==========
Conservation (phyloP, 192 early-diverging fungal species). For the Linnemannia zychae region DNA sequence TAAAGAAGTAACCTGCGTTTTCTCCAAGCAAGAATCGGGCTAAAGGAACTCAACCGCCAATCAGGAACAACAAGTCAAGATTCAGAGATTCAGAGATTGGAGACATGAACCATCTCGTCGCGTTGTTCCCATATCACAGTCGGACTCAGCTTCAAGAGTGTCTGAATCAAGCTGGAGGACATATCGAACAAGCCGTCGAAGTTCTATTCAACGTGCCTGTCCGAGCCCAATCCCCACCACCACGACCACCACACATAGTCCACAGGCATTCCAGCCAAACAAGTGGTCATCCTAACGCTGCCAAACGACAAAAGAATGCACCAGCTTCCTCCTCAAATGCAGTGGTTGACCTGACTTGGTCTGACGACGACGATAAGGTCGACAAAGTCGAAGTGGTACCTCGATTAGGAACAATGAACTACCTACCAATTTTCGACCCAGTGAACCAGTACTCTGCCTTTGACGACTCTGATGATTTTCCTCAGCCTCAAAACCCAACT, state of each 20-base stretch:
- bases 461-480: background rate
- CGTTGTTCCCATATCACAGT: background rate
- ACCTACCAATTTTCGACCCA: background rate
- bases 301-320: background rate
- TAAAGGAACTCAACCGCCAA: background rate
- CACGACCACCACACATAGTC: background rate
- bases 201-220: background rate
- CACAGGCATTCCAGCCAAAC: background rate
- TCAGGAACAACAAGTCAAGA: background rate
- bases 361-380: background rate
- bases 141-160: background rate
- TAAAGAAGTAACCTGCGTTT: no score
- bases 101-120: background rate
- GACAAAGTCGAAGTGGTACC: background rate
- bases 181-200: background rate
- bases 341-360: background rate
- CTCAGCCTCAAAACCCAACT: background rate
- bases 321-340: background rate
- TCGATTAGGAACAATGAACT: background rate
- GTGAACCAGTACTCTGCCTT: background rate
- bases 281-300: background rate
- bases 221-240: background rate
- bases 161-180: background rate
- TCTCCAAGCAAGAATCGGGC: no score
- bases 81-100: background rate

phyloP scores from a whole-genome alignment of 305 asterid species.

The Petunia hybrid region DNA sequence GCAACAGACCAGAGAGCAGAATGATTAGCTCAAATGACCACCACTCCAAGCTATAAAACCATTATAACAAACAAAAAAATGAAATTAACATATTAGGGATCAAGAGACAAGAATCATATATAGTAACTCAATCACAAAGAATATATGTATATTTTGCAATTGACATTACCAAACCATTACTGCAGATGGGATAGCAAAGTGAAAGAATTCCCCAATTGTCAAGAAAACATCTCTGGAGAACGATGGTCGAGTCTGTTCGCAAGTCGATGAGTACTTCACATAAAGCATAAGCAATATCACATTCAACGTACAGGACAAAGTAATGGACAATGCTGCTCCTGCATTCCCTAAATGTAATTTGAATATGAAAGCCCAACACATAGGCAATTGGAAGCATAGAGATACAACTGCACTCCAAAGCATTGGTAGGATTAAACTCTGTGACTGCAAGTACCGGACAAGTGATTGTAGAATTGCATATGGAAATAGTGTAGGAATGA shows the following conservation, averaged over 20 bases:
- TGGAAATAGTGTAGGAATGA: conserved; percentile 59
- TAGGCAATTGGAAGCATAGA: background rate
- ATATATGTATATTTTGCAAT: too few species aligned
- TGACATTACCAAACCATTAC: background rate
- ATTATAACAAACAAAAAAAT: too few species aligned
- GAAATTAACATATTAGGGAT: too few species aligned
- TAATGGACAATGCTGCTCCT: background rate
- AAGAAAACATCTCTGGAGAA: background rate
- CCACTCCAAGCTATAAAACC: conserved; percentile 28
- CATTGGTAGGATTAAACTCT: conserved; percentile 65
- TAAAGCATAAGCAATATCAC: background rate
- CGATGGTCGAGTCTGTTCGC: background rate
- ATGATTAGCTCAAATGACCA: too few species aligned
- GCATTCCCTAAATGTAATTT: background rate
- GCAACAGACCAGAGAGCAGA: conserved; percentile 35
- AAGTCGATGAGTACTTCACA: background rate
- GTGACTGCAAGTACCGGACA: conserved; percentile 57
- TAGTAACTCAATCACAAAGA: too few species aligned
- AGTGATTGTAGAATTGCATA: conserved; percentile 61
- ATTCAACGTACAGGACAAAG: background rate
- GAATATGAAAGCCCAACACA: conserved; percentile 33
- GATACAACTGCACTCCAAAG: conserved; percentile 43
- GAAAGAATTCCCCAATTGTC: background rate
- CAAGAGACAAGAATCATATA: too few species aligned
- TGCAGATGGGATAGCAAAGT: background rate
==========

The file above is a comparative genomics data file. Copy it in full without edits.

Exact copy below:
Conservation (phyloP, 192 early-diverging fungal species). For the Linnemannia zychae region DNA sequence TAAAGAAGTAACCTGCGTTTTCTCCAAGCAAGAATCGGGCTAAAGGAACTCAACCGCCAATCAGGAACAACAAGTCAAGATTCAGAGATTCAGAGATTGGAGACATGAACCATCTCGTCGCGTTGTTCCCATATCACAGTCGGACTCAGCTTCAAGAGTGTCTGAATCAAGCTGGAGGACATATCGAACAAGCCGTCGAAGTTCTATTCAACGTGCCTGTCCGAGCCCAATCCCCACCACCACGACCACCACACATAGTCCACAGGCATTCCAGCCAAACAAGTGGTCATCCTAACGCTGCCAAACGACAAAAGAATGCACCAGCTTCCTCCTCAAATGCAGTGGTTGACCTGACTTGGTCTGACGACGACGATAAGGTCGACAAAGTCGAAGTGGTACCTCGATTAGGAACAATGAACTACCTACCAATTTTCGACCCAGTGAACCAGTACTCTGCCTTTGACGACTCTGATGATTTTCCTCAGCCTCAAAACCCAACT, state of each 20-base stretch:
- bases 461-480: background rate
- CGTTGTTCCCATATCACAGT: background rate
- ACCTACCAATTTTCGACCCA: background rate
- bases 301-320: background rate
- TAAAGGAACTCAACCGCCAA: background rate
- CACGACCACCACACATAGTC: background rate
- bases 201-220: background rate
- CACAGGCATTCCAGCCAAAC: background rate
- TCAGGAACAACAAGTCAAGA: background rate
- bases 361-380: background rate
- bases 141-160: background rate
- TAAAGAAGTAACCTGCGTTT: no score
- bases 101-120: background rate
- GACAAAGTCGAAGTGGTACC: background rate
- bases 181-200: background rate
- bases 341-360: background rate
- CTCAGCCTCAAAACCCAACT: background rate
- bases 321-340: background rate
- TCGATTAGGAACAATGAACT: background rate
- GTGAACCAGTACTCTGCCTT: background rate
- bases 281-300: background rate
- bases 221-240: background rate
- bases 161-180: background rate
- TCTCCAAGCAAGAATCGGGC: no score
- bases 81-100: background rate

phyloP scores from a whole-genome alignment of 305 asterid species.

The Petunia hybrid region DNA sequence GCAACAGACCAGAGAGCAGAATGATTAGCTCAAATGACCACCACTCCAAGCTATAAAACCATTATAACAAACAAAAAAATGAAATTAACATATTAGGGATCAAGAGACAAGAATCATATATAGTAACTCAATCACAAAGAATATATGTATATTTTGCAATTGACATTACCAAACCATTACTGCAGATGGGATAGCAAAGTGAAAGAATTCCCCAATTGTCAAGAAAACATCTCTGGAGAACGATGGTCGAGTCTGTTCGCAAGTCGATGAGTACTTCACATAAAGCATAAGCAATATCACATTCAACGTACAGGACAAAGTAATGGACAATGCTGCTCCTGCATTCCCTAAATGTAATTTGAATATGAAAGCCCAACACATAGGCAATTGGAAGCATAGAGATACAACTGCACTCCAAAGCATTGGTAGGATTAAACTCTGTGACTGCAAGTACCGGACAAGTGATTGTAGAATTGCATATGGAAATAGTGTAGGAATGA shows the following conservation, averaged over 20 bases:
- TGGAAATAGTGTAGGAATGA: conserved; percentile 59
- TAGGCAATTGGAAGCATAGA: background rate
- ATATATGTATATTTTGCAAT: too few species aligned
- TGACATTACCAAACCATTAC: background rate
- ATTATAACAAACAAAAAAAT: too few species aligned
- GAAATTAACATATTAGGGAT: too few species aligned
- TAATGGACAATGCTGCTCCT: background rate
- AAGAAAACATCTCTGGAGAA: background rate
- CCACTCCAAGCTATAAAACC: conserved; percentile 28
- CATTGGTAGGATTAAACTCT: conserved; percentile 65
- TAAAGCATAAGCAATATCAC: background rate
- CGATGGTCGAGTCTGTTCGC: background rate
- ATGATTAGCTCAAATGACCA: too few species aligned
- GCATTCCCTAAATGTAATTT: background rate
- GCAACAGACCAGAGAGCAGA: conserved; percentile 35
- AAGTCGATGAGTACTTCACA: background rate
- GTGACTGCAAGTACCGGACA: conserved; percentile 57
- TAGTAACTCAATCACAAAGA: too few species aligned
- AGTGATTGTAGAATTGCATA: conserved; percentile 61
- ATTCAACGTACAGGACAAAG: background rate
- GAATATGAAAGCCCAACACA: conserved; percentile 33
- GATACAACTGCACTCCAAAG: conserved; percentile 43
- GAAAGAATTCCCCAATTGTC: background rate
- CAAGAGACAAGAATCATATA: too few species aligned
- TGCAGATGGGATAGCAAAGT: background rate